Denied the right to a fair disciplinary hearing
Published 17 April 2019
Going out for a meal with colleagues with some alcohol added to the mix can be a recipe for disaster and so it proved for Ronald.
The festive celebrations fell flat for the delivery driver when he was dismissed for what was said to be a foul-mouthed tirade directed at the boss’s daughter during the company’s Christmas party.
Ronald and a workmate were fired on the spot and ordered not to return to work in the New Year. Both men were bundled into a taxi and sent home by concerned fellow employees.
Regardless of the allegations an employer should not take disciplinary action before holding a meeting with an employee to discuss the problem. A disciplinary investigation to establish the facts is a crucial part of a fair process.
Ronald later received a letter confirming his dismissal. He was sacked for gross misconduct as a result of bringing the company into disrepute. The letter did not notify him he could appeal against the decision.
Employers should conduct a fair and reasonable disciplinary process, which largely adheres to the ACAS Code of Practice, before dismissing an employee. Employees have the right to appeal against any formal disciplinary sanction or a decision to dismiss.
Devastated Ronald decided he would challenge the decision. He contacted the Peterborough-based company to protest his innocence, pointed out he was entitled to a disciplinary hearing or at least an appeal hearing.
However, the company maintained that the decision was fair and he did not have the right to appeal.
Ronald, who had worked for the company for four years, felt aggrieved and contacted Castle Associates for advice. Our representatives are experts in dealing with challenging and unreasonable employers, but it was rare to come across a case where an employee had been sacked without having a disciplinary hearing.
Our representative contacted the company on Ronald’s behalf and it agreed to hold a disciplinary appeal hearing. Ronald was then sent witness statements - taken over a month after the incident.
An employee facing disciplinary action and the threat of dismissal has the right to know the case against them prior to a decision being taken.
The allegation was that Ronald and a colleague were drunk and when asked to calm down by the daughter of his boss, he subjected her to a barrage of foul and abusive language. It was claimed he also threatened to knock out her dad if he had anything to say.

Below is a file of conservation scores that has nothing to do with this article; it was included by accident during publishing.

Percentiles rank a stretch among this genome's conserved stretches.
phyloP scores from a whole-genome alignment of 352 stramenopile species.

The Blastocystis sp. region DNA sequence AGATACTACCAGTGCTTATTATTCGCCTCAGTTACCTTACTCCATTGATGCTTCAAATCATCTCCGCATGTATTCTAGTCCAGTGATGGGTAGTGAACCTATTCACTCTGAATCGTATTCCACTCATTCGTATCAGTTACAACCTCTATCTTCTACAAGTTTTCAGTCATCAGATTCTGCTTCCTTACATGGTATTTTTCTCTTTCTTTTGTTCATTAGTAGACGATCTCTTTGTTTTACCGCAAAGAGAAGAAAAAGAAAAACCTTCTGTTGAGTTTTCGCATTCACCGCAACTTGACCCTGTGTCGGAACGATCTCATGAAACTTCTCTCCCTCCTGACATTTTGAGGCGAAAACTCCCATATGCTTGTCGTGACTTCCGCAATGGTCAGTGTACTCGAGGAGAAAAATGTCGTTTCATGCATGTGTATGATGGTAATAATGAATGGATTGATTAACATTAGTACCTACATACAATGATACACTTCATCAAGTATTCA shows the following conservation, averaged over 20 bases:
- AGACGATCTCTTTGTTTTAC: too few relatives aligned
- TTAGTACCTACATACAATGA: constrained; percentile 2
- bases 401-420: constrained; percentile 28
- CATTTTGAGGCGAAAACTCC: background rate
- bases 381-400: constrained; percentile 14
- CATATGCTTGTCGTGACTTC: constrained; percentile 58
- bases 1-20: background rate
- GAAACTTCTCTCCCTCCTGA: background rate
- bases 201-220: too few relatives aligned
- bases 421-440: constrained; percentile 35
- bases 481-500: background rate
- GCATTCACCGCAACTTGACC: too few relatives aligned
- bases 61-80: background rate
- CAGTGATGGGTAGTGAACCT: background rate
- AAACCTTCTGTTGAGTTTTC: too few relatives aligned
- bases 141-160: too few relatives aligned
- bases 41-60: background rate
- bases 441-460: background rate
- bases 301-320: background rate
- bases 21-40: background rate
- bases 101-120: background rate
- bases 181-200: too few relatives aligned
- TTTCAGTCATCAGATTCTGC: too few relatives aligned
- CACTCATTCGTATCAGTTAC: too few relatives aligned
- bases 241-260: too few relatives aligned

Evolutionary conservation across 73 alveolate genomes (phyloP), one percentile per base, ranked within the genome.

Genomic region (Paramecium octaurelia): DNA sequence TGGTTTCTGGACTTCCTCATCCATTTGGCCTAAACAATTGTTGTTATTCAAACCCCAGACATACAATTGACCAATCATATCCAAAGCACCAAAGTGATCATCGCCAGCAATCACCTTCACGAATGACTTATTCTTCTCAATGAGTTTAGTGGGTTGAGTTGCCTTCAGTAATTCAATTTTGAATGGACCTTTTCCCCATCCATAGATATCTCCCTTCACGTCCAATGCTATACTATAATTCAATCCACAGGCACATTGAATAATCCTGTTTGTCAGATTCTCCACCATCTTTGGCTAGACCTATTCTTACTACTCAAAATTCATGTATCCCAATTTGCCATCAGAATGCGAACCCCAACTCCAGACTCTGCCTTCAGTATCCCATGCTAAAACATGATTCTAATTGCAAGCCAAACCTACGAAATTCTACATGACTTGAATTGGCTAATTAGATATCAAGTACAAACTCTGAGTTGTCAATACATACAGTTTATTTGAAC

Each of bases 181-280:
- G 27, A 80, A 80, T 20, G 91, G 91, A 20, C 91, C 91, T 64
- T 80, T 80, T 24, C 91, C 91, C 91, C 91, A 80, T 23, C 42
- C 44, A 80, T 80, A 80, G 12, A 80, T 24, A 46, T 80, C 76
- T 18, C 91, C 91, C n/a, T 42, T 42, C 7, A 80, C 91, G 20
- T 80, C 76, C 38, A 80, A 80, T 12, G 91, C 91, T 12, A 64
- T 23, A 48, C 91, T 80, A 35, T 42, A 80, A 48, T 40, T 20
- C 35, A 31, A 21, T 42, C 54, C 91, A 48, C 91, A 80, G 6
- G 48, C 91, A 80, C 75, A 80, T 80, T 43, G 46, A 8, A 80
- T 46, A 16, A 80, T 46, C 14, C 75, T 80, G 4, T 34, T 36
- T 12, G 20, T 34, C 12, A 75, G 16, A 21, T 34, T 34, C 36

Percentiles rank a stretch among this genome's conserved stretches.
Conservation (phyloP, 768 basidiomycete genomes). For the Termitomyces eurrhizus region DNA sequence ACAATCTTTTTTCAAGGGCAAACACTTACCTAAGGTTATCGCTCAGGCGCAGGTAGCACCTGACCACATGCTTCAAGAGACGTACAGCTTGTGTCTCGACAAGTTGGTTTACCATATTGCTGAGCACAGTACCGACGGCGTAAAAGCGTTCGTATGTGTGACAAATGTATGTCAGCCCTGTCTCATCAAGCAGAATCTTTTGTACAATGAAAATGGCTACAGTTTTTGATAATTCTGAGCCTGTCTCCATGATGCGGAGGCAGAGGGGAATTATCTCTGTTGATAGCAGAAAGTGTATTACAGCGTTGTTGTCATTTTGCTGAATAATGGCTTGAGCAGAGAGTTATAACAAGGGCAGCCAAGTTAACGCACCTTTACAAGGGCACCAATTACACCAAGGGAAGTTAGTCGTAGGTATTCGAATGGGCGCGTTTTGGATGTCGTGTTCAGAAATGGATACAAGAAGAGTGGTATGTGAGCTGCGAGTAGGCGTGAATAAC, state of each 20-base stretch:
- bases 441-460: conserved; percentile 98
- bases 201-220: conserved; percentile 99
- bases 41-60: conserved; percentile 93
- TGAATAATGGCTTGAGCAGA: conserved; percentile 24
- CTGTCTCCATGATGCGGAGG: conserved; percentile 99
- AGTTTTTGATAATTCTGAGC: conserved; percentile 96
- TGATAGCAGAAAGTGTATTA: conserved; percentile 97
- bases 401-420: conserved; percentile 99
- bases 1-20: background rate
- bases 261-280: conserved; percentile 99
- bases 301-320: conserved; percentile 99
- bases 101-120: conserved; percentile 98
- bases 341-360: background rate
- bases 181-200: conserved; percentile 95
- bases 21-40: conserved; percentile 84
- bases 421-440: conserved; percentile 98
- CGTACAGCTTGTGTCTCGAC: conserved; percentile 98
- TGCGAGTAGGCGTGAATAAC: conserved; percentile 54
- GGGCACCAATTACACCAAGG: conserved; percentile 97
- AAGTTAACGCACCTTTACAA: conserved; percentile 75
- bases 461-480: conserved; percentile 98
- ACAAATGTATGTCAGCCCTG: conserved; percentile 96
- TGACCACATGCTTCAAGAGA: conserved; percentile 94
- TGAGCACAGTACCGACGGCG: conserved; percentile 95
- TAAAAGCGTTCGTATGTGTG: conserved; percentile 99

Restaurant staff who attempted to intervene were allegedly sworn at and also threatened. The restaurant manager was said to be so disgusted that he banned the company from holding future functions at the venue.
Ronald denied the allegation. He did admit having a couple of drinks but claimed he was not drunk and could remember a lot of what occurred. He stated it was his colleague who was responsible and that while he swore in attempting to calm his mate down, he was not abusive or threatening towards anyone.
The witness statements did not support the allegation and they were inconsistent and contradictory. The boss’s daughter did not provide a statement and neither did the restaurant staff or manager.
Our representative highlighted that none of the witnesses actually said Ronald was responsible. One witness did say that Ronald swore a couple of times, but that it was directly at his colleague as he was trying to play peacemaker.
At the appeal hearing our representative highlighted a number of factors including the unfairness of the decision to dismiss Ronald without following a fair procedure, the witnesses never said he was to blame for what happened and the fact he was trying to diffuse the situation.
Ronald’s appeal was successful and he was given an informal reprimand and reinstated. He described the help provided by Caste Associates as invaluable.
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For free employment law advice or if you are affected or want information and support by any of the issues in this article please give us a call. 0333 772 0611